Science & Medicine: Treating pre-diabetes
The United States is in the midst of a health emergency.
“One out of three people in our entire country have pre-diabetes,” said Dr. Carolina Solis-Herrera, medical director of Diabetes, Obesity and Metabolic Health and associate professor of medicine in the Division of Endocrinology, UT Health San Antonio. “And if you remove the pediatric population in the United States, it’s one out of two.”
Solis-Herrera told TPR a lot of people with pre-diabetes will end up with diabetes but her team has just received a grant of more than a million dollars to figure out how to stop it.
“And this will be through dietary intervention to all our patients,” she said. “But then there will be three groups that will receive either an SGLT2 inhibitor, a GLP1 receptor agonist or Metformin plus Pioglitazone.”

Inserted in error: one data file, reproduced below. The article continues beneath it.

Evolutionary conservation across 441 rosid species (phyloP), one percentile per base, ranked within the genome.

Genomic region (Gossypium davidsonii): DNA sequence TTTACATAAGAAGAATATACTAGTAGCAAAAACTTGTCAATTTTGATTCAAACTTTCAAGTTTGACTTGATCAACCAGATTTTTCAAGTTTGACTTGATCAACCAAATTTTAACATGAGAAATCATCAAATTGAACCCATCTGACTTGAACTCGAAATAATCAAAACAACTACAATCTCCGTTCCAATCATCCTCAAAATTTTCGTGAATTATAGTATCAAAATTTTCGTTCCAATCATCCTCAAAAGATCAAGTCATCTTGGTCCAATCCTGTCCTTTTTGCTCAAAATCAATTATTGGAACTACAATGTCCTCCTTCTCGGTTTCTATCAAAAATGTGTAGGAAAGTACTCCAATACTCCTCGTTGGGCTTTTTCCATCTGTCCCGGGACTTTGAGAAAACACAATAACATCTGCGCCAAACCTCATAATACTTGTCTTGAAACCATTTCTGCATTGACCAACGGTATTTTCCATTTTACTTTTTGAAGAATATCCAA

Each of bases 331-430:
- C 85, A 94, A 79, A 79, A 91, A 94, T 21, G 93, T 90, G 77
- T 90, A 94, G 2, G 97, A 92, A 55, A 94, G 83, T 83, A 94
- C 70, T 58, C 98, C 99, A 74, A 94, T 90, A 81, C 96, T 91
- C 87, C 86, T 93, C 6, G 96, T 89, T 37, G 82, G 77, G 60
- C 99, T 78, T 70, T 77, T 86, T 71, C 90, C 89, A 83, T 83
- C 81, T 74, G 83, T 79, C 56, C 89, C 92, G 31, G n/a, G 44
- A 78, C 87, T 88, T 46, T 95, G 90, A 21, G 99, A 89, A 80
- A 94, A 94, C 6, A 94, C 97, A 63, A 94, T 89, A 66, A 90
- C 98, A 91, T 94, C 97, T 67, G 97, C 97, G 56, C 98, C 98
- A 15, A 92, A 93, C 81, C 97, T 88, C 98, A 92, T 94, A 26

So three different groups will take different medications currently used to treat diabetes to see which drug or drug combination works best, and to try to tease out why they work the way they do.
“Our overarching goal is to prevent the development of diabetes and actually reverse pre-diabetes to normal glucose,” she said. “So, normalize pre-diabetes and that prevents diabetes. So, in a way, making a big dent and hopefully one day eradicating diabetes.”
The $1.2 million grant was awarded by the Baptist Health Foundation of San Antonio.
Volunteers interested in participating in this study can reach out to nurse practitioner Deanna Juarez at 210-450-9059 and firstname.lastname@example.org.
Science & Medicine is a collaboration between TPR and The University of Texas Health Science Center at San Antonio, about how scientific discovery in San Antonio advances the way medicine is practiced everywhere.